If you’re assembling a computer, it’s essential to use thermal paste, also known as heat paste, to prevent your processor from overheating. This viscous, silver substance is applied between the processor and the cooler to fill in tiny gaps on their surfaces. This process enables the efficient transfer of heat from the processor to the cooler, allowing your PC to run more effectively. High-quality thermal pastes even contribute to quieter operation by enabling your processor to run at lower temperatures. Additionally, it’s recommended to replace the thermal interface material every few years to maintain optimal performance. So, if you haven’t opened up your PC in a while, it might be time for a spring cleaning.
How to Apply Thermal Paste
Assuming your CPU and cooler are clean and ready to go, let’s dive into how to apply new thermal paste. In case they are not clean and have old thermal paste residue, scroll down to the section on how to clean your CPU first.
The key to applying thermal paste correctly is to avoid overdoing it. A small, pea-sized amount of paste is all you need—anything more would be excessive. However, if you’re using a non-conductive thermal paste, applying too much won’t cause any damage, but it can get messy and, in extreme cases, reduce the effectiveness of your cooler.
Step 1: Install your CPU on the motherboard, if you haven’t done so already. Then, use the plunger on the thermal paste tube to apply a pea-sized amount in the center of the processor.
Step 2: Next, install the CPU cooler while applying top-down pressure. There’s no need to spread the paste before installing the cooler as the pressure from the cooler will evenly distribute it.
Step 3: After installing the cooler, check the edges of the CPU to see if any excess thermal paste has spilled over. If necessary, use a microfiber cloth or paper towel to wipe it away.
How to Remove Thermal Paste
If you already have a functioning machine that requires reapplication of thermal paste, you’ll first need to remove the old paste. Before starting, make sure to remove the CPU cooler and visually confirm the presence of the thermal paste, typically white or gray in color.
Step 1: Start by wiping the top of your CPU with a microfiber cloth to remove as much thermal paste as possible without causing any issues.
Step 2: Place the microfiber cloth over the opening of the isopropyl alcohol bottle and turn it upside down to saturate the cloth. Then, use the cloth to wipe the CPU until all the old thermal paste is removed. If necessary, you can use cotton swabs soaked in isopropyl alcohol to clean hard-to-reach areas.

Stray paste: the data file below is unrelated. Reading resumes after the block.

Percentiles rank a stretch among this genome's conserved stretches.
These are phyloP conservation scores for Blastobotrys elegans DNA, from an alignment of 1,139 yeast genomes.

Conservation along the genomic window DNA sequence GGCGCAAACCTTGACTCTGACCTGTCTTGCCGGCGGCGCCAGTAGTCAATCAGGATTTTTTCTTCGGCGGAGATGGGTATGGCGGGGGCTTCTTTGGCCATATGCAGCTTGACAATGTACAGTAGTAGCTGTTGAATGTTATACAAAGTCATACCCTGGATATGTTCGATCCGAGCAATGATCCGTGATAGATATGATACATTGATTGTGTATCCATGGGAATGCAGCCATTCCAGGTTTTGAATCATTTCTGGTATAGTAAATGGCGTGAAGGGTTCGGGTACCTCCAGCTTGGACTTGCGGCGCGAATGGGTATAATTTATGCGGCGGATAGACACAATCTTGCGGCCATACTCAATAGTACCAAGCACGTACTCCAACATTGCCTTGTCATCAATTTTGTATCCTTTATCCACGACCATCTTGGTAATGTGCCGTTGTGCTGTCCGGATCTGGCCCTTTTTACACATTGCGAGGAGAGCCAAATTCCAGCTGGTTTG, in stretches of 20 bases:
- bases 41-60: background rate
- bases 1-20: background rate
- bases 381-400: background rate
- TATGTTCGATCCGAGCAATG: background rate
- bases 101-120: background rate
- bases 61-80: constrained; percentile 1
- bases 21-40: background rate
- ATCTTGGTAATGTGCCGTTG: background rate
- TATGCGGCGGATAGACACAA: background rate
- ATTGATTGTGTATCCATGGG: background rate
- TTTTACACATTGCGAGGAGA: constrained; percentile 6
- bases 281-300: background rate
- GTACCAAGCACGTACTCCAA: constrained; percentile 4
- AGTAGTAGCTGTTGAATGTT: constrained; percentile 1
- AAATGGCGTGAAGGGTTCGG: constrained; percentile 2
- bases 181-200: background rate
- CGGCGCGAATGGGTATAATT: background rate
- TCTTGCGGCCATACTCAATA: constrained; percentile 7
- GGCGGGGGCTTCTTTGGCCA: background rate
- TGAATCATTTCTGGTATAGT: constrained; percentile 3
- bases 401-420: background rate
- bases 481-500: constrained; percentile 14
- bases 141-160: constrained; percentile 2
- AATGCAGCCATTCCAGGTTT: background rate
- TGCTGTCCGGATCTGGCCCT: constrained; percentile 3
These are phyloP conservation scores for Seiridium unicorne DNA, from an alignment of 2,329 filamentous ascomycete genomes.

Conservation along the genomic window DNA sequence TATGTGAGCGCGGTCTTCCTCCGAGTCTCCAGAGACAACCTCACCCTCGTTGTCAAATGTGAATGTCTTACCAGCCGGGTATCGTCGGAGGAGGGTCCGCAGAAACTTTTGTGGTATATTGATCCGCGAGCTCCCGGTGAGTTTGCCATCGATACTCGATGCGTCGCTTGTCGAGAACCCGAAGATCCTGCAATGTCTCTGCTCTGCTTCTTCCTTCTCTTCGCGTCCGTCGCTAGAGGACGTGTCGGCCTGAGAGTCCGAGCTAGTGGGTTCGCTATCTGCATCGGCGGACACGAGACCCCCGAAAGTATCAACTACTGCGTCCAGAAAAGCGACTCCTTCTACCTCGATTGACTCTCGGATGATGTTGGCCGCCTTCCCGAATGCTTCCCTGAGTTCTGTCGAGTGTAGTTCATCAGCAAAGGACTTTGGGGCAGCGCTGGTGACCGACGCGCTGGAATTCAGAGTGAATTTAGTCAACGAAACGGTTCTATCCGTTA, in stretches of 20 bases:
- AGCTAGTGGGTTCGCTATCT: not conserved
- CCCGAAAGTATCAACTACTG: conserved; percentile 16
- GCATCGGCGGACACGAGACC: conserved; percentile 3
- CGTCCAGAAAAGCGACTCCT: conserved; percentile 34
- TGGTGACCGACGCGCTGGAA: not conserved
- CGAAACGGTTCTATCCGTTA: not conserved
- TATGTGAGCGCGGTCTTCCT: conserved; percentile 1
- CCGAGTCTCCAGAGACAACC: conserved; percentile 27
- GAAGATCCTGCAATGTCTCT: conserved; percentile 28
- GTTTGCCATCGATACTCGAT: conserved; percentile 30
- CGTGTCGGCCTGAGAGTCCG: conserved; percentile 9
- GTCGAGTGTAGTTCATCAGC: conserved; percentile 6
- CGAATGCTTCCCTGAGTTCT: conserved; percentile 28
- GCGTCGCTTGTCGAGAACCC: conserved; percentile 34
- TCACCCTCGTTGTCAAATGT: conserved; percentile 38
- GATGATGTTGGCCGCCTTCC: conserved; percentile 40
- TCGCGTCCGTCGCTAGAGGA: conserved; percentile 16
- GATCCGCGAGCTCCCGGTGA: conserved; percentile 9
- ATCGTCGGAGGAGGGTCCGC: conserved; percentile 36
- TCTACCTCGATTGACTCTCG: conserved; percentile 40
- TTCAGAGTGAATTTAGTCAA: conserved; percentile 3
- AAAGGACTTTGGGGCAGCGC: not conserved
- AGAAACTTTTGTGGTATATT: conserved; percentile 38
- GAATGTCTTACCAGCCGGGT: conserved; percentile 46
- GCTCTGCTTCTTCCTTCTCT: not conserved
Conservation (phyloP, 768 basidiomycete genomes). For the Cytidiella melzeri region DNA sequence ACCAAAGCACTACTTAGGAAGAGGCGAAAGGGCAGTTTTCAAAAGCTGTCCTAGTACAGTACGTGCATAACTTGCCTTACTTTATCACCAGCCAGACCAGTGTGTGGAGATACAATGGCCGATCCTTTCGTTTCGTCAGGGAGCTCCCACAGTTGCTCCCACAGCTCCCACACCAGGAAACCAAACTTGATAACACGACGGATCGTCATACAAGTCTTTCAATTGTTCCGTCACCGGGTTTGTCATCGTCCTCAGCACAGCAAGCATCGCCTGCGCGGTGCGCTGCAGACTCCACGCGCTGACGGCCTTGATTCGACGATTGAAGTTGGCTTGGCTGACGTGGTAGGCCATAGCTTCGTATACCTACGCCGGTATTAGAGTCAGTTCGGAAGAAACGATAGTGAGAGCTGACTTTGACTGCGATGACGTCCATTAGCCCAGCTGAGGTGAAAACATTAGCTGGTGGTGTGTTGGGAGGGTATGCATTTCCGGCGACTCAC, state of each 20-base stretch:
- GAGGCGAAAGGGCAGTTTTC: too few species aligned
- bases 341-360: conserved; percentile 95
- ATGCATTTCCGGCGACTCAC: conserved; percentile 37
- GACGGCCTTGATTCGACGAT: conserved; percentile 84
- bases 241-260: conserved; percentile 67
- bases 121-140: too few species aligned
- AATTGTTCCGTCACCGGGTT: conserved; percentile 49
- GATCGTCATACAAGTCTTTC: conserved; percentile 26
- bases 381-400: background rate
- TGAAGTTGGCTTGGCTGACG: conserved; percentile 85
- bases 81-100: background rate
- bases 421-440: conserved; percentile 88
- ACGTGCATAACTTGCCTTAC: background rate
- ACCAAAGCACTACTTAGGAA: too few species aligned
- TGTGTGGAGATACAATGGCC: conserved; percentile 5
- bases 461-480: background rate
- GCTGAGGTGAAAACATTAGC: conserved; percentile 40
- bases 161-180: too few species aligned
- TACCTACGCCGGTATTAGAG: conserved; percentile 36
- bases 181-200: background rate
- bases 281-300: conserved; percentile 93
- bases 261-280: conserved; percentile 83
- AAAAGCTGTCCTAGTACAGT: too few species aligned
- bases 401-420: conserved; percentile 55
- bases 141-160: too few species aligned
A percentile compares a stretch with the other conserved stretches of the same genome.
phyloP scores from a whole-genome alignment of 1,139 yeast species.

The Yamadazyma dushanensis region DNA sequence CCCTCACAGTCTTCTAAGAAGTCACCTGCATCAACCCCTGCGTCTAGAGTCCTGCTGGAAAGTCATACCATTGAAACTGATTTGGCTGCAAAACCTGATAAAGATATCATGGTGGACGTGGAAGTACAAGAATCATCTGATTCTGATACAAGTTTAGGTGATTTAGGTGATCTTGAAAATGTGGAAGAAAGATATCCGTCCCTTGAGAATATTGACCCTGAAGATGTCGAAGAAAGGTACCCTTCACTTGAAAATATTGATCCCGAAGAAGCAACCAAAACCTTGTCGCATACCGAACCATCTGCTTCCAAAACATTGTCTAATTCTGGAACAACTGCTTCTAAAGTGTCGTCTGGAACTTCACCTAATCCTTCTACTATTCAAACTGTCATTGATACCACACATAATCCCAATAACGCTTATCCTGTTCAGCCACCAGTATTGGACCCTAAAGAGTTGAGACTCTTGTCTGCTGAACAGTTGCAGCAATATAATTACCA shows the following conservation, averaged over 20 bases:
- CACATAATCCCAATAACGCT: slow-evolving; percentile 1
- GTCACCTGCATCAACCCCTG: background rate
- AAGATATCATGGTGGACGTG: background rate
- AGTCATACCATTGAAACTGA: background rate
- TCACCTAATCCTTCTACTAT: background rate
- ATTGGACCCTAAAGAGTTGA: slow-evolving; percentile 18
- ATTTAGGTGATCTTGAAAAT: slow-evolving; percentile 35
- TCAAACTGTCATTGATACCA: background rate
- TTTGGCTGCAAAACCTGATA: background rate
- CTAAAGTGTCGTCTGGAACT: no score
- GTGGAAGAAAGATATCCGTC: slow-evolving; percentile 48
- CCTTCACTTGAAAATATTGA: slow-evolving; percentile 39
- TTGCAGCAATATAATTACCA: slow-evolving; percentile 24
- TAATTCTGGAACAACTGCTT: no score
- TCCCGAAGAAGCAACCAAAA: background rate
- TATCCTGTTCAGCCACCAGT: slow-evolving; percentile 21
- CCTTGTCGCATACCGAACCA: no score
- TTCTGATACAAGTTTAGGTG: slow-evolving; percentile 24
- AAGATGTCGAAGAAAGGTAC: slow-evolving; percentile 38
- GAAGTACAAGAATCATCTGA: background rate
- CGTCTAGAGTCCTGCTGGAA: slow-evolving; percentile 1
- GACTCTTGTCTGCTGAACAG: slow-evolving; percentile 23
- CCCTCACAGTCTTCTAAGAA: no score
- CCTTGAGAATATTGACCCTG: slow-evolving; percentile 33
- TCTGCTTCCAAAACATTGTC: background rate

Step 3: Repeat the above process to remove any old thermal paste stuck to the underside of your CPU cooler.
Step 4: Now you’re ready to apply new thermal paste, as discussed in the previous section.
How Often Should You Apply Thermal Paste?
The frequency of thermal paste application is primarily up to you. Some people leave their thermal paste for years without any issues, while others prefer to replace it annually. Intel recommends reapplication “every few years” or whenever you remove your cooler for any reason. Generally, thermal paste lasts a long time, but keep an eye on your temperatures. If you notice rising temperatures, it could be a sign that your thermal paste is drying out and needs to be replaced.
Do You Have to Use Thermal Paste?
Yes and no. To fill the gaps between the cooler and the processor, you need a material, and thermal paste is the most common and effective solution. However, if you prefer not to reapply thermal paste every couple of years, you can opt for a thermal pad instead.
Thermal pads serve the same purpose as thermal paste but are made of a malleable material with excellent thermal conductivity. This enables efficient heat transfer from the CPU to the cooler without the risk of drying out or degrading over time. While thermal pads may not offer the same level of performance as the best thermal pastes, they provide peace of mind and ease of use.
For more information about thermal paste or if you’re considering upgrading your CPU cooler while reapplying thermal paste, visit OnSpec Electronic, Inc..
Image: Bill Roberson/Digital Trends
Image: Thermal Grizzly
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